Can there be too much innovation? Yes, and smartphone manufacturers had to learn this fact the hard way.
Many of the products that touch our lives every day have maturated steadily over the course of decades, including automotive, manufacturing, and entertainment. The mobile industry is a bit of an outlier. While the elements of the technology have developed as a subset of telecommunications over a breadth of time, the current evolution of smartphones is occurring at break-neck speed.
I would consider myself an early adopter. In the 1990's, I was a big fan of PDA devices, which led me to create the first device-specific OtterBox cases. The issue then was that the PDA was a great data tool, but it wouldn't 'speak' with a pocket-sized cellular device in a seamless manner. At the time, I remember hoping for a single device option, but I thought we were much further away from the type of technology we have today.
Being embroiled in this industry, it's been amazing to watch the ebbs and flows and rapid consumer-driven evolution of technology and design. The mobile industry offers a great view of how customer demands transform, and even calm, an industry.
People are starting to take their devices very personally. Anyone with an Apple device will probably know exactly which one it is—that's part of the magic created by limiting the launches to one per year versus many. It becomes an event rather than a frustration because the device you upgraded to just last month is now obsolete.
Android device manufacturers seem to be taking a lesson from Apple. Consumers want staying power. Device lifecycles have become so short that within weeks, what was considered a top-of-the-line mobile seems like a clunky dinosaur.
In the last year, manufacturers have markedly cut down on the number of new launches—focusing instead on a few key devices. And, Android devices—especially from Samsung—are truly gaining traction. Estimates for 2011 had Samsung devices outselling Apple globally—manufacturers don't typically release the actual number of devices sold, so analysts expounded this from earnings reports. The latest launch from Samsung, the Galaxy S III, has some truly impressive technology, ergonomics and general styling.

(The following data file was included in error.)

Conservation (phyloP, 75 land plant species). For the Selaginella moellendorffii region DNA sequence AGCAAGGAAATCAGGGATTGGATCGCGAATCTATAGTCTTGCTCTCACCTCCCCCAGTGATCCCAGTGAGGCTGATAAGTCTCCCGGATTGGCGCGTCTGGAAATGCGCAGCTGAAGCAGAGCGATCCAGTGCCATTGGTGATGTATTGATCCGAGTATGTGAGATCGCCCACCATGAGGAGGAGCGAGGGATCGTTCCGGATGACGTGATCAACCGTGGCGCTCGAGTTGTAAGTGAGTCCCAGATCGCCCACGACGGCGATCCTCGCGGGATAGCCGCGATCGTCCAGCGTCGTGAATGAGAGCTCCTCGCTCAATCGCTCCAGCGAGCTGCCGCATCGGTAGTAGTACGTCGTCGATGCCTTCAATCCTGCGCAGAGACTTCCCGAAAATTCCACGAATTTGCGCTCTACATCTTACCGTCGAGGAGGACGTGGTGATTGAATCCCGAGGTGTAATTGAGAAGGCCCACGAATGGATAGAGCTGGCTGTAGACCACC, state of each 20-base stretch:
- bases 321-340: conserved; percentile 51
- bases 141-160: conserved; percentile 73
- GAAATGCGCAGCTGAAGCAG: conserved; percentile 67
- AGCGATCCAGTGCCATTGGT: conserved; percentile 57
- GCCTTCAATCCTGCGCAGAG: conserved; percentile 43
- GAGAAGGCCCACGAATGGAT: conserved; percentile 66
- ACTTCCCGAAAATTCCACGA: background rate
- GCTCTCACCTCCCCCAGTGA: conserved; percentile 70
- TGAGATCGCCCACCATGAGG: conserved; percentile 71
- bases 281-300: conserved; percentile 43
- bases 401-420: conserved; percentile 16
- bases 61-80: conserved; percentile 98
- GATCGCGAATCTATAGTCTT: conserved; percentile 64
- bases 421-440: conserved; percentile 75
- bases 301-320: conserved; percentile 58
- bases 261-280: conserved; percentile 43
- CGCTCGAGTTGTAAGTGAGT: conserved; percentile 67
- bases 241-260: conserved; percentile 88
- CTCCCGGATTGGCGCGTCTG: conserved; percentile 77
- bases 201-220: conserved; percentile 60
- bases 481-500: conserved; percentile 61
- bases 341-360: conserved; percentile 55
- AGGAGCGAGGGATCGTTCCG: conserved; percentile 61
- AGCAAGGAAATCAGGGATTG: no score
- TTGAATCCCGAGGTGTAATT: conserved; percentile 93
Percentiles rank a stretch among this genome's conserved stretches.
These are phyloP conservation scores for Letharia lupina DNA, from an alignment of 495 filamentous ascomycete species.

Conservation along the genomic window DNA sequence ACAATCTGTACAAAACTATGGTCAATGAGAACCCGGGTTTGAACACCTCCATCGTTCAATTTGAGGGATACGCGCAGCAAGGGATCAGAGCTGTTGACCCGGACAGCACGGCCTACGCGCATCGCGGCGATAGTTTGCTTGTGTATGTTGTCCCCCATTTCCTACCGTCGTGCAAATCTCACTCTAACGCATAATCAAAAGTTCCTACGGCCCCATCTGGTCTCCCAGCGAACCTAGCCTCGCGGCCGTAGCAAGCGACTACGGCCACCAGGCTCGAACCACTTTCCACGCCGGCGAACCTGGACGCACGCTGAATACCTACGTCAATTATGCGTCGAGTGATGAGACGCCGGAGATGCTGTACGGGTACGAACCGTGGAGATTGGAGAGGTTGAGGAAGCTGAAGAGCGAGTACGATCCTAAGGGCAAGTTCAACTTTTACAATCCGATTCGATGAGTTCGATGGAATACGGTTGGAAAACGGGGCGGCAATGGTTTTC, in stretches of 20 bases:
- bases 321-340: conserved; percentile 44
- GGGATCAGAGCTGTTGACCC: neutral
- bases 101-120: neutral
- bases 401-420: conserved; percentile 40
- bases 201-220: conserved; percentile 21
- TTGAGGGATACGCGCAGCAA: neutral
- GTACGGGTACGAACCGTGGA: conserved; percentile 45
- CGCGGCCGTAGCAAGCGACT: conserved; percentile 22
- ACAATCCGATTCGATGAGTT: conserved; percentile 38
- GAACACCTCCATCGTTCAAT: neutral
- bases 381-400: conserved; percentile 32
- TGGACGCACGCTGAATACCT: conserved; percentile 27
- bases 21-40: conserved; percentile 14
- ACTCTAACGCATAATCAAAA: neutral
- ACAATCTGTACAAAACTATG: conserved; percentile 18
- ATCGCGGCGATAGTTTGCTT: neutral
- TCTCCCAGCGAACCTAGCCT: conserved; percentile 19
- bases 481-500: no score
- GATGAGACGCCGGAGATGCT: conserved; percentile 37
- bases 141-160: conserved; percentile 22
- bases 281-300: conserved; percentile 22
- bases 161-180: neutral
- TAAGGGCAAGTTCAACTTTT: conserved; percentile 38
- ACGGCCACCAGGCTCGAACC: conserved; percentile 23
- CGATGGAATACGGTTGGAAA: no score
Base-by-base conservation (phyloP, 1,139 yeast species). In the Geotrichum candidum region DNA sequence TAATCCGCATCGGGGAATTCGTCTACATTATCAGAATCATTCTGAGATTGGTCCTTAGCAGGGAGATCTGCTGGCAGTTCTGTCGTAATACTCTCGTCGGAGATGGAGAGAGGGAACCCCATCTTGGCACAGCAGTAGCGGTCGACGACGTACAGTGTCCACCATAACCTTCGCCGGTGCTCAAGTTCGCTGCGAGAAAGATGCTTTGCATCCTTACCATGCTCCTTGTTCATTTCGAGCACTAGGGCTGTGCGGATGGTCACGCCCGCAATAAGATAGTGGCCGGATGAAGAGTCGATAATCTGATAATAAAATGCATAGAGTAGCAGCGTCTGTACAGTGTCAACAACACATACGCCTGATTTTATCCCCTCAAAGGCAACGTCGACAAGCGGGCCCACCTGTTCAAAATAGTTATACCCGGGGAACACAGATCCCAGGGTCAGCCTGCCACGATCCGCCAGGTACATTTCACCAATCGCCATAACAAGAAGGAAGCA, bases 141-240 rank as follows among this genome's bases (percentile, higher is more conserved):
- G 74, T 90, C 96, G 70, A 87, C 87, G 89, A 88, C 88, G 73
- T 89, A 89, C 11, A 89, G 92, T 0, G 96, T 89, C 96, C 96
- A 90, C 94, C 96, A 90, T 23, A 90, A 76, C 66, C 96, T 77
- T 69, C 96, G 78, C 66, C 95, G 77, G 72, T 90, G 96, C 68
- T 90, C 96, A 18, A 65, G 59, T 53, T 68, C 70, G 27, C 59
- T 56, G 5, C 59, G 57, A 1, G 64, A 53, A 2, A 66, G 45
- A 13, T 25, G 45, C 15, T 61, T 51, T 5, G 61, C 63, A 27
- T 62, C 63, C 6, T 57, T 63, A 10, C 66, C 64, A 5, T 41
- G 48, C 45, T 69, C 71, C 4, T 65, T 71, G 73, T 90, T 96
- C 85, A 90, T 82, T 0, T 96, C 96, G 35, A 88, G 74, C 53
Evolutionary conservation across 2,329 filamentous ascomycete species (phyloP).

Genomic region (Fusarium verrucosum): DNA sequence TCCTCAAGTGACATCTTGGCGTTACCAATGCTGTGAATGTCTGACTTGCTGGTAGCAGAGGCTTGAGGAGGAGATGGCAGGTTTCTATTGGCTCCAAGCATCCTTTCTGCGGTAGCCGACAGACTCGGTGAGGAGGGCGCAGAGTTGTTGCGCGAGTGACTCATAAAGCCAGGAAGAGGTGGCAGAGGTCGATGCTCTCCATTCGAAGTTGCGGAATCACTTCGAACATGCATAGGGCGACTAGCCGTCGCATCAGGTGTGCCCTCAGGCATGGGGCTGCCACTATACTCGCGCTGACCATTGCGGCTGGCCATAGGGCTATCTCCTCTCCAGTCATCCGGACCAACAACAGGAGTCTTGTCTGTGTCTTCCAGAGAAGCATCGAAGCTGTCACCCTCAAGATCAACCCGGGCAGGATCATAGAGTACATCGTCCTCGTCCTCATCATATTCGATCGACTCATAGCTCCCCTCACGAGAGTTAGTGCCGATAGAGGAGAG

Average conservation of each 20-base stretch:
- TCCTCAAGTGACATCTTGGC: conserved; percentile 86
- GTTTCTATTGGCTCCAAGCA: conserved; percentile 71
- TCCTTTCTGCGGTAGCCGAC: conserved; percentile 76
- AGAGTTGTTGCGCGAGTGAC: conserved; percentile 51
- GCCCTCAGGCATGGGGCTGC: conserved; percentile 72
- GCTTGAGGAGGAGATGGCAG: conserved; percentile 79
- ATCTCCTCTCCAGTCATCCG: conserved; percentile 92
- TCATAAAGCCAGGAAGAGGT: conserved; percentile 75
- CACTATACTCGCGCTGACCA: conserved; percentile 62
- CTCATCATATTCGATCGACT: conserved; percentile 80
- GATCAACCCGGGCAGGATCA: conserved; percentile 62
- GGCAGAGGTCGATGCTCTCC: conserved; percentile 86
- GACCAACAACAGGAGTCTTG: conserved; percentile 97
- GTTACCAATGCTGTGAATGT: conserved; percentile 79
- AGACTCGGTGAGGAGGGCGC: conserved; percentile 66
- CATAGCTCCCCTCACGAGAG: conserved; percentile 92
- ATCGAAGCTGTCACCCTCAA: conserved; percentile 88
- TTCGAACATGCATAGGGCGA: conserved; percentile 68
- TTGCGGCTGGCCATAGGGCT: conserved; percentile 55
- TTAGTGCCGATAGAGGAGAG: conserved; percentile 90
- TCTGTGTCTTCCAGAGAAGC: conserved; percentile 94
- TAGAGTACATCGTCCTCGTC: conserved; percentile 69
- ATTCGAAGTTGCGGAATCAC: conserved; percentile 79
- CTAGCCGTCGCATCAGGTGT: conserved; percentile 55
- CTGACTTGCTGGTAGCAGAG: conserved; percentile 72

Admittedly, it was exciting to watch all of the breakthroughs and new features rolled out on a monthly basis but for OtterBox, this can make us feel like we're a gerbil on an exercise wheel—always chasing the next thing. For consumers, it is truly head-spinning. They have spoken. Just look at the loyal following Apple has developed.
It's all about user experience. Customers speak more loudly now than ever before. Companies have to listen more carefully, too, because the competition has its ears open as well. Listening goes beyond hearing what is explicitly said. Companies must be prepared to innovate by hearing what customers are not saying and creatively solve problems that are being vocalized.
OtterBox founder and CEO CURT RICHARDSON created the first prototype of a waterproof case in his garage in the early '90s. OtterBox evolved into a leader in protective cases for mobile technology. @OtterBox